At this point we're about 21 minutes in, and those 21 minutes are near to flawless. It's a bloody good start. However, it's always a lot easier to set up a story than to resolve it, and it's at this point that the wheels, if not precisely falling off, do wobble a little bit.
The first disappointment is that they set up this fascinating moral quandary, but don't trust the audience to understand it for themselves. Instead, they have to laboriously spell it out. Just when we're seeing the similarities between Jex making the cyborgs for the greater good and the Doctor's behaviour in the Time War, Jex starts in with "Looking at you, Doctor, is like looking into a mirror...". Le sigh. It would have so much more impact if we'd been allowed to work it out for ourselves.
After a very styly sequence involving a scrolling screen reflected in the Doctor's eye, he gets a bit tetchy and decides to throw Jex to the wolves. In the course of which he points a gun at him. Although this is usually a big no-no, we don't have a problem with it: the line "I genuinely don't know" for us pulls it back within the range of things the Doctor might conceivably do. Amy doesn't like it, though, and gives him a right royal telling-off. This scene on the face of it is pretty powerful, even if Amy's line "When did killing someone become an option?" drips in unintentional irony so close to Solomon's death. However, when you look at the conversation closely, it turns out in fact to weasel past the issue in a decidedly slippery manner.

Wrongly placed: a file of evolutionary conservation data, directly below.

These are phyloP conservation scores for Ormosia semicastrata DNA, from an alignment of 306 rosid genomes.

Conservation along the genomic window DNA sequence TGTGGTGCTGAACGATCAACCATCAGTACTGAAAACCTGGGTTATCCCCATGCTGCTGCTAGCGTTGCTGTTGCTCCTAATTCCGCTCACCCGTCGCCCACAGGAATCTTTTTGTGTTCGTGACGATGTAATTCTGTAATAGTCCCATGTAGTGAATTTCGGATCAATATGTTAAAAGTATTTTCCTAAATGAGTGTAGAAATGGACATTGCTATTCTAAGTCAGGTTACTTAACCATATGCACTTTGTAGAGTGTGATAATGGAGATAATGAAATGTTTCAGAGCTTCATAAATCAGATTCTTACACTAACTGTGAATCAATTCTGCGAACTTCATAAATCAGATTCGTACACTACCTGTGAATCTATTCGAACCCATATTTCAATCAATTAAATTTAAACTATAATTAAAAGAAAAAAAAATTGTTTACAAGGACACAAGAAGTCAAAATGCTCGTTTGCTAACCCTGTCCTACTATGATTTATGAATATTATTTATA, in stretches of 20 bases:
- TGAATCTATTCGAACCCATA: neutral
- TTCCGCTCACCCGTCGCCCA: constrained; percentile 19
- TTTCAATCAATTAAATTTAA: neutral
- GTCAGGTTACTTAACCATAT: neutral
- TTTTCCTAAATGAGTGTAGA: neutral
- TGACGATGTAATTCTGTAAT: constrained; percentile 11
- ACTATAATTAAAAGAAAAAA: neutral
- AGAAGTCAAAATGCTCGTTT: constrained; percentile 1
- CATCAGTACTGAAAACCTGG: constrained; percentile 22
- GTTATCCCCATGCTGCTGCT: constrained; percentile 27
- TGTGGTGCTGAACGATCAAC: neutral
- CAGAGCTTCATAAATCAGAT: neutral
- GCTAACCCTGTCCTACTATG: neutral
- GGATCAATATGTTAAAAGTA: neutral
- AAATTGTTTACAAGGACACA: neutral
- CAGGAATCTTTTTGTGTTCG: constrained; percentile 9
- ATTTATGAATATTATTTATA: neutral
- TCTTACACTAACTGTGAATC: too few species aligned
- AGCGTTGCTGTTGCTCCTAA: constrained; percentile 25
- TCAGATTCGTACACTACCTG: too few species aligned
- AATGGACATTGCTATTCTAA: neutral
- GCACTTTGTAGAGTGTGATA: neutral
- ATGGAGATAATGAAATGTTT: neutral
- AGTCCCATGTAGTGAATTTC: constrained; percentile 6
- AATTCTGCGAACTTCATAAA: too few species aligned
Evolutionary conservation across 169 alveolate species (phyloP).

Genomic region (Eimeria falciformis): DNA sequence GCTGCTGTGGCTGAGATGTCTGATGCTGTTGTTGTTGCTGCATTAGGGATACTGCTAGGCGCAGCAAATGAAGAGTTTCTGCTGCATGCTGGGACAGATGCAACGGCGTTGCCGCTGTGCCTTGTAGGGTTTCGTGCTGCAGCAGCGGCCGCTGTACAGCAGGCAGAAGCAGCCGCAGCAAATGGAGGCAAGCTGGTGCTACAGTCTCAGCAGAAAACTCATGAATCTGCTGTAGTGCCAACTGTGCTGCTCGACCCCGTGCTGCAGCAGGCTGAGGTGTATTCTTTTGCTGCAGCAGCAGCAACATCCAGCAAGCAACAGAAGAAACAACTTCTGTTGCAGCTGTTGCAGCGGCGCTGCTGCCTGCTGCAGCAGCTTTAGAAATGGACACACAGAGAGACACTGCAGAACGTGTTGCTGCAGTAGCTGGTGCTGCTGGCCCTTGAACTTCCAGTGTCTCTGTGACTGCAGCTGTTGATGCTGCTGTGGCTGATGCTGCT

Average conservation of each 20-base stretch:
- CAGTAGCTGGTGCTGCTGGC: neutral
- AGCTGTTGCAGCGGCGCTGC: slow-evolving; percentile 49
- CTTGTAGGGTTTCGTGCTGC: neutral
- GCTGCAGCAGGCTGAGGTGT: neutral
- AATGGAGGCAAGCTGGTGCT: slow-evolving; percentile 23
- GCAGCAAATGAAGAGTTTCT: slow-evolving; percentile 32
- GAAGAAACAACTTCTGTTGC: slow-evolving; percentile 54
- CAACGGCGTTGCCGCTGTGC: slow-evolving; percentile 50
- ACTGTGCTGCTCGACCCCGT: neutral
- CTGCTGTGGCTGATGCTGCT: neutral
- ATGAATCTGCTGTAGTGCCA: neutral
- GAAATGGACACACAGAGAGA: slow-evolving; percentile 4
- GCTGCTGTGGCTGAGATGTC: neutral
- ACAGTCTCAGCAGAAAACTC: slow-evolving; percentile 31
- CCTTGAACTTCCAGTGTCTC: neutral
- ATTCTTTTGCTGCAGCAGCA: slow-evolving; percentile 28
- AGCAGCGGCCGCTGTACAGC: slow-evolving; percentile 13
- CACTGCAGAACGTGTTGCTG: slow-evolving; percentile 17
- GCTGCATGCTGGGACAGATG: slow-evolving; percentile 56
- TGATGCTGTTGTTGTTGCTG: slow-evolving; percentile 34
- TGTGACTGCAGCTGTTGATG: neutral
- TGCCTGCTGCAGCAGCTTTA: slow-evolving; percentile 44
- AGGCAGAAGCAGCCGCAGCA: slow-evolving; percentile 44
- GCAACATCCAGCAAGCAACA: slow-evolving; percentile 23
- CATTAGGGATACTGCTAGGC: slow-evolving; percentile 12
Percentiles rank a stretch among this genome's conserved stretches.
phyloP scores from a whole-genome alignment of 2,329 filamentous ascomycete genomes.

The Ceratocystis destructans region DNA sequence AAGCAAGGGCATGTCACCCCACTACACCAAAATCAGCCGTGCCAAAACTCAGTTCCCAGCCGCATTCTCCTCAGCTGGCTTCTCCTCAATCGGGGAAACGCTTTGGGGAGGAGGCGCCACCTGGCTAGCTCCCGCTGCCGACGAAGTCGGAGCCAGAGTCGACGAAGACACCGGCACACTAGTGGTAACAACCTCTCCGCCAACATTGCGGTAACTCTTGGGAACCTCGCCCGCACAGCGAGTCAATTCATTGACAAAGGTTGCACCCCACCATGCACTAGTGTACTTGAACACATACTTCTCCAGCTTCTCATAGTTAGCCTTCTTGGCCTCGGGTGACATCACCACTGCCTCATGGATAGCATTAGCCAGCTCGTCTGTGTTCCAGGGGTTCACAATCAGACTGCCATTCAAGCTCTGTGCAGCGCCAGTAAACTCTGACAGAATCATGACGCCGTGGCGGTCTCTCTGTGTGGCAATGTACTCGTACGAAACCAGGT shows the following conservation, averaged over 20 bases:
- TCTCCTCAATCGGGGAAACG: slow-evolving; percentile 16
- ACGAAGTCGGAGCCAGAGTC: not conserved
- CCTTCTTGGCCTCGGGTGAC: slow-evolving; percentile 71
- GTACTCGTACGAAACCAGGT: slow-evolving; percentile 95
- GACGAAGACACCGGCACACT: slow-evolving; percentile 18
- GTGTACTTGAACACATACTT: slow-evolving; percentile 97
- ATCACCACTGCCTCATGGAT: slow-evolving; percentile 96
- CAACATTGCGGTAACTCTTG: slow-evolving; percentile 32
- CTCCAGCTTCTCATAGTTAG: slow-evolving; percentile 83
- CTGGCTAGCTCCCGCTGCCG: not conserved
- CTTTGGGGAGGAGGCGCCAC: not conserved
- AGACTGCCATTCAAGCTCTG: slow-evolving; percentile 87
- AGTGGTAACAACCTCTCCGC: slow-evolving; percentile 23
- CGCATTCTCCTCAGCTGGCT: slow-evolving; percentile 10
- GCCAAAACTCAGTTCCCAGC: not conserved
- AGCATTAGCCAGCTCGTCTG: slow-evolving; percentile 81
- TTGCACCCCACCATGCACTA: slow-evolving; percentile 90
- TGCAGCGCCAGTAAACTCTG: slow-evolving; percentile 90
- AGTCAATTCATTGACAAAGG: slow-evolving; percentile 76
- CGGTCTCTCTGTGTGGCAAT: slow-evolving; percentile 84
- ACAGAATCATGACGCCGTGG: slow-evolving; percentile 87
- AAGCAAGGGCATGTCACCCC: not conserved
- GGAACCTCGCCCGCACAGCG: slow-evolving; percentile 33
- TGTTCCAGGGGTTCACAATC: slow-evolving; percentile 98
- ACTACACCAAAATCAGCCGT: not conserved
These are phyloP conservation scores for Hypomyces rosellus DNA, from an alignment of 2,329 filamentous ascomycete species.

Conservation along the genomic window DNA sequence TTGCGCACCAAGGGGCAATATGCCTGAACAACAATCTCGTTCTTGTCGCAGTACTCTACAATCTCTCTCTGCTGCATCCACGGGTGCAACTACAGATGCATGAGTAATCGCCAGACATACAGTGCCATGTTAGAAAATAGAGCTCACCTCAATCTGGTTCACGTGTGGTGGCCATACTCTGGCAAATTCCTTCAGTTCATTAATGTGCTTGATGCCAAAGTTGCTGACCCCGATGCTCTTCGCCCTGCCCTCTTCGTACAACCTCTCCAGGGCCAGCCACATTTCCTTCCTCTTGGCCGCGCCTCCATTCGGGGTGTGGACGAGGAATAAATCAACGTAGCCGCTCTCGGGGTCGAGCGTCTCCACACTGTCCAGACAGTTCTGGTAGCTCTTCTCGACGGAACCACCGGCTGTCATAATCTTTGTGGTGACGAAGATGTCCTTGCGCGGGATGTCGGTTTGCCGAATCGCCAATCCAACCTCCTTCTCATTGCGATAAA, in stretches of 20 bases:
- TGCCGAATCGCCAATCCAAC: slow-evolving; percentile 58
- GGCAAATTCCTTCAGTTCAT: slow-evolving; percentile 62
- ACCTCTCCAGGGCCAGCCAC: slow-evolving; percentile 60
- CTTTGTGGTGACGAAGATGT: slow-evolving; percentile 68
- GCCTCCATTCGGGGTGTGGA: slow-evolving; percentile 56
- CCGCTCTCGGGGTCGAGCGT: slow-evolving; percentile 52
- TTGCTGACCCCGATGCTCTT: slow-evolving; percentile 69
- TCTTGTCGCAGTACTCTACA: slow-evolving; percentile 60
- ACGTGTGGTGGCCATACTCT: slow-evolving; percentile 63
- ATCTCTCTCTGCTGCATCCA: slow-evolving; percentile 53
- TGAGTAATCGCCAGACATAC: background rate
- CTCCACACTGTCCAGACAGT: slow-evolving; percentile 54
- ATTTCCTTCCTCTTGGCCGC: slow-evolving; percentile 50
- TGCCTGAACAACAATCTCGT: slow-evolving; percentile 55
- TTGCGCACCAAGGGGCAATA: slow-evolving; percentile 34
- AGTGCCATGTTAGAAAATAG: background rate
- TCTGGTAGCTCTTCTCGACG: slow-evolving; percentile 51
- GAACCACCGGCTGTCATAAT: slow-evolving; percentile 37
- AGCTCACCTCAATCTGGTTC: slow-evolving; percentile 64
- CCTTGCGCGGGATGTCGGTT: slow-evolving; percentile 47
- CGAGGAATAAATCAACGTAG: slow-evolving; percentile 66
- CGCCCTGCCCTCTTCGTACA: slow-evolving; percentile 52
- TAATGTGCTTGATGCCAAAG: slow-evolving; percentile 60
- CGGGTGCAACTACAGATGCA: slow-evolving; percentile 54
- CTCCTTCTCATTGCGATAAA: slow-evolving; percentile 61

The Doctor says "I honour the victims first...all the people who died because of my mercy" - a very good point, and one that's previously been consistently overlooked. Going way back to "Have I the right?" days, the Doctor's frequently merciful to species like the Daleks, which is all very nice at the time but glosses over the millions of deaths of innocents that happen subsequently as a direct result. So the Doctor actually acknowledging it is something very new indeed. It's an agonising dilemma that goes right to the heart of who the Doctor is. In fact, his realisation that his mercy has had severely negative consequences must surely be the reason he took such extreme action in the Time War.